Defendant pleaded guilty on 22 March 2006 to second-degree murder and assault with a deadly weapon with intent to kill. Defendant attempted to preserve the right to appeal issues related to his transfer from District Court to Superior Court for trial as an adult. At the conclusion of the plea hearing, the Superior Court delayed sentencing.
The Superior Court held a sentencing hearing on 25 May 2006. In open court, the Superior Court sentenced Defendant to a mitigated term of 112 months to 144 months in prison, and Defendant gave oral notice of appeal.
Defendant argues that the automatic transfer of his case to Superior Court upon a finding of probable cause violated his federal and state constitutional rights to due process and equal protection. However, we do not reach the merits of Defendant's appeal. "'In North Carolina, a defendant's right to appeal in a criminal proceeding is purely a creation of state statute.'" State v. Jamerson, 161 N.C. App. 527, 528, 588 S.E.2d 545, 546 (2003) (quoting State v. Pimental, 153 N.C. App. 69, 72, 568 S.E.2d 867, 869, disc. review denied, 356 N.C. 442, 573 S.E.2d 163 (2002)).Pursuant to N.C. Gen. Stat. § 15A-1444(e) (2005):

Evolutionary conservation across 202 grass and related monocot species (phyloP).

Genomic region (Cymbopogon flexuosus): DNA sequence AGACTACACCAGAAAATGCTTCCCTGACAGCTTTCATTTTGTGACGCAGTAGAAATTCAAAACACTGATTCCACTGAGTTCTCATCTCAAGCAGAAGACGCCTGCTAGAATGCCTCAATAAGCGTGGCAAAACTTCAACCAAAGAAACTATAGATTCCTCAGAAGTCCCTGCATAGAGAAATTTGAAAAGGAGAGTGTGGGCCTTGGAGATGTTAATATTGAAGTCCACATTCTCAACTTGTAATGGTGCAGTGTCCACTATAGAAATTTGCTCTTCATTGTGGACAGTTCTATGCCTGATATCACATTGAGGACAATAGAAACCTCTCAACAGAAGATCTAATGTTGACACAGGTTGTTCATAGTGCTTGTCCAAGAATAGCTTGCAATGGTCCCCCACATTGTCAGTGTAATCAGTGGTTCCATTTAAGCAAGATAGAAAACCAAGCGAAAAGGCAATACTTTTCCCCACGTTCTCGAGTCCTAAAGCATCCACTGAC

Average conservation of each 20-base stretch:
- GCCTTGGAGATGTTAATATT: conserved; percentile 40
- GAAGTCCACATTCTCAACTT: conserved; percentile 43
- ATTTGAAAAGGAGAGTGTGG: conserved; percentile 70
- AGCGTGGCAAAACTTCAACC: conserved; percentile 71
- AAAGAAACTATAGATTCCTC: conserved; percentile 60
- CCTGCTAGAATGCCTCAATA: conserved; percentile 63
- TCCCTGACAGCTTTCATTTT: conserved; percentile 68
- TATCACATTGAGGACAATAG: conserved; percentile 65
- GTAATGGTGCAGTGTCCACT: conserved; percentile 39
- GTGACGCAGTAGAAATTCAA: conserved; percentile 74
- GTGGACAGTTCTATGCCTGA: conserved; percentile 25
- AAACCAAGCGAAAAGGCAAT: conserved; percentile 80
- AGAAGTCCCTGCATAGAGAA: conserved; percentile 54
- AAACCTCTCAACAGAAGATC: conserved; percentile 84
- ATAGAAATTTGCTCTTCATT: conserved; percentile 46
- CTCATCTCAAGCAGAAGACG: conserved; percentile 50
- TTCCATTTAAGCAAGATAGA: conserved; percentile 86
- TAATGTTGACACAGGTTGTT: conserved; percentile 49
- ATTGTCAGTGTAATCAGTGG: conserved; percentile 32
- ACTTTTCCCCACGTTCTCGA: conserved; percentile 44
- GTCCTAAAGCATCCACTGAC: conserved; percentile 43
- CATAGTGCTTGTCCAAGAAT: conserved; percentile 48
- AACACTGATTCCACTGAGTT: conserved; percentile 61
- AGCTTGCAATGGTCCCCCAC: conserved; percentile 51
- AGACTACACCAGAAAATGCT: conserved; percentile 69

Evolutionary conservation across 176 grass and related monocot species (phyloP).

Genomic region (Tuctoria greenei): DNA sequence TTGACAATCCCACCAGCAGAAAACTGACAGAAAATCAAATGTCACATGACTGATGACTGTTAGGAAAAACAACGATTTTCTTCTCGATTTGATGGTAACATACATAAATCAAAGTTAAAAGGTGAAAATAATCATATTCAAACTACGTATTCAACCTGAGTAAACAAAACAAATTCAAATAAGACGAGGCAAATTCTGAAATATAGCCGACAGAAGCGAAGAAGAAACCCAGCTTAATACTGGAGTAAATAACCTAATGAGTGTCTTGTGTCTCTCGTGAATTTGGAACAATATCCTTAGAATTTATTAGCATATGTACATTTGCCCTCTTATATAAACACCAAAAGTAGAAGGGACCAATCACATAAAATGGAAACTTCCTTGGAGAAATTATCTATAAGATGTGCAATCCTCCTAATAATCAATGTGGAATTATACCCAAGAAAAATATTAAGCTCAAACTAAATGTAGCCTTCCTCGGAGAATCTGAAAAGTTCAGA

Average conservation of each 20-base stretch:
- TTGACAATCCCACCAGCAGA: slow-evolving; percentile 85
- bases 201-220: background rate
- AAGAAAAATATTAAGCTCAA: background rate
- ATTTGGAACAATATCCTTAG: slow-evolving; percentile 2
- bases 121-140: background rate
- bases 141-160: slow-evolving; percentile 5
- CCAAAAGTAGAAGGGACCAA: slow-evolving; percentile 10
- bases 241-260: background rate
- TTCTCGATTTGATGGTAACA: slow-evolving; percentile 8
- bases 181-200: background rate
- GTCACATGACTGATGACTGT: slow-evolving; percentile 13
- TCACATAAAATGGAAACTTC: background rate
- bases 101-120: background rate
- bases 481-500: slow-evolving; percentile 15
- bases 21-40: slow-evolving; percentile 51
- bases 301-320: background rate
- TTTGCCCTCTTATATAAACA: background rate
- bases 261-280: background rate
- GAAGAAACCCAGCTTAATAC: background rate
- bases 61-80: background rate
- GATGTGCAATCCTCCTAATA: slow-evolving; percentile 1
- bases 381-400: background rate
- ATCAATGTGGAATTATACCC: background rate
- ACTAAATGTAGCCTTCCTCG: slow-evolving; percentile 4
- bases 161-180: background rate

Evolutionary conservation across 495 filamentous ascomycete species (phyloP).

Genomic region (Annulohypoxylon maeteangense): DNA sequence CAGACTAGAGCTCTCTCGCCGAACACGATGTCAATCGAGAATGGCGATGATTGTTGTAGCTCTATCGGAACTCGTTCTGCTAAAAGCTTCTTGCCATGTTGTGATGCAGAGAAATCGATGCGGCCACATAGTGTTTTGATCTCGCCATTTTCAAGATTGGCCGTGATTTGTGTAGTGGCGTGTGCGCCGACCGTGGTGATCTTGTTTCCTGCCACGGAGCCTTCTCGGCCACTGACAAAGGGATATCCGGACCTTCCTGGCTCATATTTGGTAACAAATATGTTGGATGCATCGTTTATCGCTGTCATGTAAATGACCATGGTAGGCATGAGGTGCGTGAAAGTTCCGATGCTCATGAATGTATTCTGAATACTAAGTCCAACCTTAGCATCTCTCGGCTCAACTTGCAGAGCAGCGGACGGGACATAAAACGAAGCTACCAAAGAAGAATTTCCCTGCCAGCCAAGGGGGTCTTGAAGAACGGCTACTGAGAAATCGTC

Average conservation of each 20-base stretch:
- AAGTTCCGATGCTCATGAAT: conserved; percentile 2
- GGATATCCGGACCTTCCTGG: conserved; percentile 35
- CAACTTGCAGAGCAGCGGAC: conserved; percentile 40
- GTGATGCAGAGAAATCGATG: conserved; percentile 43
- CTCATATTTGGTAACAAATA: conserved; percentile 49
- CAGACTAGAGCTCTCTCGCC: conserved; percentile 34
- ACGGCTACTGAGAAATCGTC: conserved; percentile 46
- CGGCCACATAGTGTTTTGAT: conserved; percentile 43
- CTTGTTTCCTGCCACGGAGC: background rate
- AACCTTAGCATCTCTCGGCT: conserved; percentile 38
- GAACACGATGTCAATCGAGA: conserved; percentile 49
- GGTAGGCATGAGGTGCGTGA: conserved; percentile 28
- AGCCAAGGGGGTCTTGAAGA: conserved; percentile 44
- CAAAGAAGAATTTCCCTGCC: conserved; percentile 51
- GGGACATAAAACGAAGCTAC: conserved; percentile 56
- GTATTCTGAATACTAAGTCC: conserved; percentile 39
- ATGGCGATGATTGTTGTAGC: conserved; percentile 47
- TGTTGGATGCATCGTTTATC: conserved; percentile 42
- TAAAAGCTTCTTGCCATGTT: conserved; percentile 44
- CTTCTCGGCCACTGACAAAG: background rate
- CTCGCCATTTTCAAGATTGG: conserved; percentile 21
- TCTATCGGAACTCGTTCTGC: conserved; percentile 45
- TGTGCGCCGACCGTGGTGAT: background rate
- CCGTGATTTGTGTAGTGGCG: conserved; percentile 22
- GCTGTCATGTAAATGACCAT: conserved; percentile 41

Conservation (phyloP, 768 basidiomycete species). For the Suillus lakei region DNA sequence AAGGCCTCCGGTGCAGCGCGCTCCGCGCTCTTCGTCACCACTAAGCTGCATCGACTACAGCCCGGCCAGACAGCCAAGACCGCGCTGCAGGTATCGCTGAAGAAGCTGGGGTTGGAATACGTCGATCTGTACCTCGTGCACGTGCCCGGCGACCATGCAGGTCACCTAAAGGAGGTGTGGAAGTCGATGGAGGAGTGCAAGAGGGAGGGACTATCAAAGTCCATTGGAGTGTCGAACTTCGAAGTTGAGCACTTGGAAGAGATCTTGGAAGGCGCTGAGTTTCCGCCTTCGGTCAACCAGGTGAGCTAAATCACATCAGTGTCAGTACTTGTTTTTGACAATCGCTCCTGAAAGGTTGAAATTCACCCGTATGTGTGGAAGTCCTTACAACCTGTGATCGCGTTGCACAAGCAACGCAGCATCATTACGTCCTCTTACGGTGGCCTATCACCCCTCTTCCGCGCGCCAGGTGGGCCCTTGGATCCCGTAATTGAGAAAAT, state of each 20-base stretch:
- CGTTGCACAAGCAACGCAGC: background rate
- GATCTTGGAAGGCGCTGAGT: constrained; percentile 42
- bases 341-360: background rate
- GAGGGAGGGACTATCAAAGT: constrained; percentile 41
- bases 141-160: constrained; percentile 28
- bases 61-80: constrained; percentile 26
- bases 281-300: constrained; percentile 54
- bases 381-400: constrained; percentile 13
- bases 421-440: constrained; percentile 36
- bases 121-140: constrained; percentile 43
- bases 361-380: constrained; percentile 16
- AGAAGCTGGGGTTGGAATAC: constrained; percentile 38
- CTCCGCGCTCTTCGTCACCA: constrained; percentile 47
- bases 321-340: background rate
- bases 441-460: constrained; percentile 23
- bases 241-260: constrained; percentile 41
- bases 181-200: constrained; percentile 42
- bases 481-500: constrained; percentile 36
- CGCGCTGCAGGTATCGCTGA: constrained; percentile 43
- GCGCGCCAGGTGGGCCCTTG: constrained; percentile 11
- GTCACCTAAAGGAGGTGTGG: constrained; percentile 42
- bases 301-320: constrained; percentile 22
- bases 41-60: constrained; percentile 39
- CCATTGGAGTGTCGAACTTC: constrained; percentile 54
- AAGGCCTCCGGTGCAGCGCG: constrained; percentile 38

Except as provided in subsections (a1) and (a2) of this section and G.S. 15A-979, and except when a motion to withdraw a plea of guilty or no contest has been denied, the defendant is not entitled to appellate review as a matter of right when he has entered a plea of guilty or no contest to a criminal charge in the superior court, but he may petition the appellate division for review by writ of certiorari.
Our Court has recognized that pursuant to N.C. Gen. Stat. § 15A- 1444 (2005),